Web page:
Utilities have reported longer outages as a result of severe weather across the United States, but customer satisfaction with service providers has increased in the past year, according to the 2013 J.D. Power & Associates Electric Utility Residential Customer Satisfaction Study. Overall satisfaction increased substantially in 2013, to 639 (on a 1,000-point scale), up 14 points from 2012.
Major reasons for the industry-wide surge were improvements in billing/payment, price, and customer notifications, according to the J.D. Power research. Electric utilities nationwide have improved their outage communications before, during, and after outages, which J.D. Power finds has a direct link to customer satisfaction levels. The utilities have gotten adept at proactively communicating outage information regularly and clearly via their customers' preferred channels, including phone calls, email, text messages, and social media sites, according to the research firm.
The study states that utilities increased their number of communications with customers regarding lengthy outages in 2013. The most satisfying sources of outage information were email (762), text messages (736), social media sites (724), and phone calls (718).
The J.D. Power study based its overall industry evaluations on six criteria: power quality and reliability; price; billing and payment; corporate citizenship; communications; and customer service.
In 2013, billing and payment satisfaction increased by 19 points, to 719, the largest increase among the six factors. According to the study, satisfaction increases when customers are offered a choice in how they receive bills and make payments.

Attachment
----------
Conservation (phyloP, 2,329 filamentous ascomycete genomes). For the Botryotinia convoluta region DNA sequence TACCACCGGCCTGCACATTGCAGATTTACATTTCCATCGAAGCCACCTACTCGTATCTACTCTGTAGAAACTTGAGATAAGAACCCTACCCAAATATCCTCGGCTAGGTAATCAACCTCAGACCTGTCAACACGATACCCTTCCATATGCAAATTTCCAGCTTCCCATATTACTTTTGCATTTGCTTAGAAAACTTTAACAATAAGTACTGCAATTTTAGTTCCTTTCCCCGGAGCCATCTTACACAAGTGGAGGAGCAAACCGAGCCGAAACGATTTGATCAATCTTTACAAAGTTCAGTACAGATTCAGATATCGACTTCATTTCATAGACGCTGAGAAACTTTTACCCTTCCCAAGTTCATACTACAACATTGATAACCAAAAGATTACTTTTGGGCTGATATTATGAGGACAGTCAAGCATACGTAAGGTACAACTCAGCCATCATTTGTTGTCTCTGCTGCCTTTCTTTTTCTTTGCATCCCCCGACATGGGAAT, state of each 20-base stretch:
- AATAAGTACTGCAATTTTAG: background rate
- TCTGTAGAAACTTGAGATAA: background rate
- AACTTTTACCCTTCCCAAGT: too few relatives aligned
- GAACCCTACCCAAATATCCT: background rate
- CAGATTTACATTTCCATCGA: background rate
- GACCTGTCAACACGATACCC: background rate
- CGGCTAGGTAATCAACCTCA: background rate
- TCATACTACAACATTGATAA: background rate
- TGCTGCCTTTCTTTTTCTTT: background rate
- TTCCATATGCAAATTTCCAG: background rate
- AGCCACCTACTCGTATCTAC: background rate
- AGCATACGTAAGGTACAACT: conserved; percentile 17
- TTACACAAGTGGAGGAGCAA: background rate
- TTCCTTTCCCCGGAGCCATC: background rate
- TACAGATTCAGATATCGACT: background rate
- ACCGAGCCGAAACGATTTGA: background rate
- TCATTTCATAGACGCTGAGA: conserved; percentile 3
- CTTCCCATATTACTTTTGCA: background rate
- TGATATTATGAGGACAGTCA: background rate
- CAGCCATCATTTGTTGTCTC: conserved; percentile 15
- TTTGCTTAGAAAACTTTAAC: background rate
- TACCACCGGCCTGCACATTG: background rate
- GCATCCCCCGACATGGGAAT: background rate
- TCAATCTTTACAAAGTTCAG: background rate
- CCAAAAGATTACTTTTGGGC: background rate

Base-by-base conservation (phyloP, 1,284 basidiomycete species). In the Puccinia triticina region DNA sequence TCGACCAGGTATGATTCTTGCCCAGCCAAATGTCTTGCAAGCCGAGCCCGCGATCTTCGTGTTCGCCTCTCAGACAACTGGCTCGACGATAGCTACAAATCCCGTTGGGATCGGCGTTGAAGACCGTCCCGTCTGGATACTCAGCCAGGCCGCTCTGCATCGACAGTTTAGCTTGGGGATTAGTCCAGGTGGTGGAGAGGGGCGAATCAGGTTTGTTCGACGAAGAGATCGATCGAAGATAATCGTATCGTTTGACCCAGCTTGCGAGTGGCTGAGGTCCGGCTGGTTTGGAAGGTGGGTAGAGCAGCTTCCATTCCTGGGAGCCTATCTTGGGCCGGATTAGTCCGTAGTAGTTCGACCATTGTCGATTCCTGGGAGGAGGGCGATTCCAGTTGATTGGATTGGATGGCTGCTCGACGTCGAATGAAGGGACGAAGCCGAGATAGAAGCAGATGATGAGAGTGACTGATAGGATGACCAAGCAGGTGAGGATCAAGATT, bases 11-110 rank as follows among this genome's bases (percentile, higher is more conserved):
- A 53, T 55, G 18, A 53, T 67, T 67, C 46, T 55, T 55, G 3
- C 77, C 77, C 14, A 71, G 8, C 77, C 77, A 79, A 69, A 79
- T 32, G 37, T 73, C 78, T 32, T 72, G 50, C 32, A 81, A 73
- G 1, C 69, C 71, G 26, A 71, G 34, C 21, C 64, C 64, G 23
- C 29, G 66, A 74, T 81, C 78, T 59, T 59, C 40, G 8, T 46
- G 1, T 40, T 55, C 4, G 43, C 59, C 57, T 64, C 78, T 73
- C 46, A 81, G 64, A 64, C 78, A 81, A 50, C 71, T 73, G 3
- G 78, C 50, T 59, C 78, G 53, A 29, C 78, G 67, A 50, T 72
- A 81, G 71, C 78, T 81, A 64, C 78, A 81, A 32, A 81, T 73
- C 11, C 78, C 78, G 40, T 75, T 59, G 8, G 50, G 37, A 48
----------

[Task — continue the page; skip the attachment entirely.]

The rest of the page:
Satisfaction scores in price rose 12 points, to 551. This comes as customers reported lower average monthly bills. Monthly payments in 2013 averaged $132, down $3 per month from 2012.
Power quality and reliability rose 15 points, to 692. Communications satisfaction increased for a third consecutive year, climbing to 585 in 2013, from 579 in 2012 and 575 in 2011. Customer service scores rose nine points, to 706, the highest they've been in the past four years.
"In addition to improving outage communication, electric utilities have made great strides in improving customer perceptions regarding billing and payment," explained Jeff Conklin, senior director of the energy practice at J.D. Power, in the survey report. "With such a dramatic increase in billing and payment satisfaction in the 2013 study, it's clear that the electric utilities have listened to the voice of the customer by providing [customers] with many choices to receive and pay their bills and with improved information on their billing statements."
But while the numbers bode well for the industry, Capgemini still reports plenty of room for improvement. The research and consulting firm cited a recent study that finds that more North American utilities need to make customer satisfaction and asset optimization priorities.
Utilities, the firm stated in its report, "will need to redesign current business processes and systems to leverage customer information and multiple communications channels.
"Enabling access to their social media channels via mobile devices will become an important bidirectional way for utilities to educate, motivate, and interact with customers, especially during outages," the report concludes.
Capgemini vice president Dave DuCharme notes that utilities have been successful so far "by being proactive, responsive, and innovative." Those same traits will have to be applied to their digital transformation, which he says "will require a commitment to evolving business and IT strategies to improve customer and operational engagement."